The subsidy is part of the federal Essential Air Service program, which provides incentives for airlines to serve airports in small communities.
U.S. Sen. Benjamin L. Cardin, D-Md., introduced a bill Aug. 2 that would extend the federal program for five years.
As of Wednesday, the bill had not moved from the Senate Committee on Commerce, Science and Transportation, where it was assigned after it was introduced.
Larsen said the airport is "looking to the EAS bill as the thing that will keep service in place."
The airport, which was founded in 1927, has not been without a commercial airline since it began passenger service in 1931. However, it has had three different carriers in five years.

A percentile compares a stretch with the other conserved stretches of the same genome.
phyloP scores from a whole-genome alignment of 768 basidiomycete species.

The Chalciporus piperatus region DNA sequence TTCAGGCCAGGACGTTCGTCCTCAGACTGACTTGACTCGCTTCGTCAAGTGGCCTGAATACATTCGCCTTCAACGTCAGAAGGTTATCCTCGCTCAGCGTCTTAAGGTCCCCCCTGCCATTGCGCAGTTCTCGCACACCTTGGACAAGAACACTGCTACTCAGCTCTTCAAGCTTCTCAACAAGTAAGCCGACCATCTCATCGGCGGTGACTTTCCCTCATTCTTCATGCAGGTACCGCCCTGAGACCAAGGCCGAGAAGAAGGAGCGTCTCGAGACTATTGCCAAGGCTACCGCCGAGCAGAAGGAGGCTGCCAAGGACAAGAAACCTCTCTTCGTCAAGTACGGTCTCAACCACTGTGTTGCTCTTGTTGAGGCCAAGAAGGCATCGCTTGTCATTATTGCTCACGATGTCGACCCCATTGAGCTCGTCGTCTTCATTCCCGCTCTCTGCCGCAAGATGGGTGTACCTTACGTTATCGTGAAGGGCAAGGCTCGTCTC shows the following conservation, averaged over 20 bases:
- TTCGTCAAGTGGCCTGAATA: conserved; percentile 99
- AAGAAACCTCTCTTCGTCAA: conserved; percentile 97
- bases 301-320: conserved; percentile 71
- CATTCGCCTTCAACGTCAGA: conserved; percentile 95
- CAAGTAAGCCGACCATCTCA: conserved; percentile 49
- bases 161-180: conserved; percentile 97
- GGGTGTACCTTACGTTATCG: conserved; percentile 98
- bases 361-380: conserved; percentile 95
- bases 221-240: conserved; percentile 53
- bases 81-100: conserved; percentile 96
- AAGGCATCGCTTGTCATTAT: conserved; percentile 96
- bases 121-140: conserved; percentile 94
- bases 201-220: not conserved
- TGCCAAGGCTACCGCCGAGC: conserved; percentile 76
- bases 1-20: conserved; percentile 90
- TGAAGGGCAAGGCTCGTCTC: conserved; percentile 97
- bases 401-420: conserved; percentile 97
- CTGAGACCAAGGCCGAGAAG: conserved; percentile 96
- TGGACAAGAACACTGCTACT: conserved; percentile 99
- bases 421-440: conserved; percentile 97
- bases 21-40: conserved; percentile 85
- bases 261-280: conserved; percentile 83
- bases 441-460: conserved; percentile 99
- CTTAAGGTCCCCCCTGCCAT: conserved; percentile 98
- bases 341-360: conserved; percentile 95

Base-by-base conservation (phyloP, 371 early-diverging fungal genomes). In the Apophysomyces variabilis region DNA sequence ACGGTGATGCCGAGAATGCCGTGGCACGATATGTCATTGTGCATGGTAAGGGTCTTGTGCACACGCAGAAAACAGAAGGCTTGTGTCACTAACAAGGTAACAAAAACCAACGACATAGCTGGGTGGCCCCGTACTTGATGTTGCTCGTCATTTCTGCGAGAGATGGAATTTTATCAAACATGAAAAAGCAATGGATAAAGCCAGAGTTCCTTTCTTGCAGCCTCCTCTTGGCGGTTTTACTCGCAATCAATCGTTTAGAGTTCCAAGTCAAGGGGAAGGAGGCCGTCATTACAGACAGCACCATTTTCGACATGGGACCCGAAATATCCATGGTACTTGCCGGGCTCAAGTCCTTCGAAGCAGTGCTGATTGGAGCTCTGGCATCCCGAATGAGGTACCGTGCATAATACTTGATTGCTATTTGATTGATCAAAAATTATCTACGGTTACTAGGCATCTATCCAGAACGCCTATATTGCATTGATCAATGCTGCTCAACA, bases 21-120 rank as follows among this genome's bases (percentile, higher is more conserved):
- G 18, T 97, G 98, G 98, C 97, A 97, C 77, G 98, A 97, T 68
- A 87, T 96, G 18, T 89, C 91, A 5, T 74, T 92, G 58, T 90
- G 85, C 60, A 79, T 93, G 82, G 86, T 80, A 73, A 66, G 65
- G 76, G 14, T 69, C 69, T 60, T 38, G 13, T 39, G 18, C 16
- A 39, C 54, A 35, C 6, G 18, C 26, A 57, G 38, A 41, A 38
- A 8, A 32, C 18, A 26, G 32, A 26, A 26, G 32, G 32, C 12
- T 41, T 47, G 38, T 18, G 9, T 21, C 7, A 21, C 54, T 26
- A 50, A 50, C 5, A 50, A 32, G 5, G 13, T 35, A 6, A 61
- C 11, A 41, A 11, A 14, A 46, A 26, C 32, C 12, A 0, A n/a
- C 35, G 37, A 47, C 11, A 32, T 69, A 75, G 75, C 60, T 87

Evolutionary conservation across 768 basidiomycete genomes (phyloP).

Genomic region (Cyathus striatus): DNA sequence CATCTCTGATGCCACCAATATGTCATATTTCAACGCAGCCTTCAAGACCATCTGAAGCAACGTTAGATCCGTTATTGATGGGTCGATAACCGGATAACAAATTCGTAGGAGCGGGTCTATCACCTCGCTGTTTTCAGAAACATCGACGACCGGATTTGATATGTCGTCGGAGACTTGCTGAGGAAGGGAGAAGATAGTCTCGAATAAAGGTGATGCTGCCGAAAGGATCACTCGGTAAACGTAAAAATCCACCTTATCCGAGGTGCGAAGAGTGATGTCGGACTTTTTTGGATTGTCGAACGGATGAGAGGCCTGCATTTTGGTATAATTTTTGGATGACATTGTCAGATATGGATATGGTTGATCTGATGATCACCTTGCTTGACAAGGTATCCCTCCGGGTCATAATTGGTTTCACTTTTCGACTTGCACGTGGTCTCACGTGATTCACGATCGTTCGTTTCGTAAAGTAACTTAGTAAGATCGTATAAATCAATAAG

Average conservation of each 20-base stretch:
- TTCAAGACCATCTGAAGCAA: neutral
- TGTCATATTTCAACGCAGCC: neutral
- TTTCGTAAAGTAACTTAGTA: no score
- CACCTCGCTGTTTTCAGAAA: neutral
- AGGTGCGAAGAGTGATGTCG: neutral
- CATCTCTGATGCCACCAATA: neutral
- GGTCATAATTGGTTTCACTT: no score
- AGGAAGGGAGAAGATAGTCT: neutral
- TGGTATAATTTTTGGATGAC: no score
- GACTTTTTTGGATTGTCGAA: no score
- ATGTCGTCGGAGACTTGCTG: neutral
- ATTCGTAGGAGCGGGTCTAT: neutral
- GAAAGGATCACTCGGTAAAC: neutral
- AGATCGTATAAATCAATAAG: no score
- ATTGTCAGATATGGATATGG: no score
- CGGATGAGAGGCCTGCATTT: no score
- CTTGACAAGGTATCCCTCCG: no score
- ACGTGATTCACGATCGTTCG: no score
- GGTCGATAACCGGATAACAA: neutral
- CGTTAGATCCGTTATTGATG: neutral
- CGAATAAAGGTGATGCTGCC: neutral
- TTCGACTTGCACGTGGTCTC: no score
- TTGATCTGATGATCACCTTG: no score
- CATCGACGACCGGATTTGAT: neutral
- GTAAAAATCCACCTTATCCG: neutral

Chautauqua Airlines suspended service at the airport in May 2002 after the company switched its fleet from small commuter planes to regional jets.
Chautauqua's sister company, Shuttle America, took over service at the airport until May 2004, when the company stopped flying for US Airways.
Air Midwest has provided service at the airport since then but has received the $650,000 annual subsidy to do so for the past two years.
"It just wouldn't be financially viable to fly there without it," Bacon said in August.
In a statement released Wednesday afternoon, Airport Manager Carolyn Motz said the airport's passenger terminal, which houses three rental car agencies, will operate normally.
Hina Qureshi, owner of Avis Car Rental at the airport, said her business will stay open.
"We will probably lose some business. But we're going to stick around. They're planning to get another carrier soon."
Larsen said he does not think the airport will cut any jobs because of the loss of passenger service.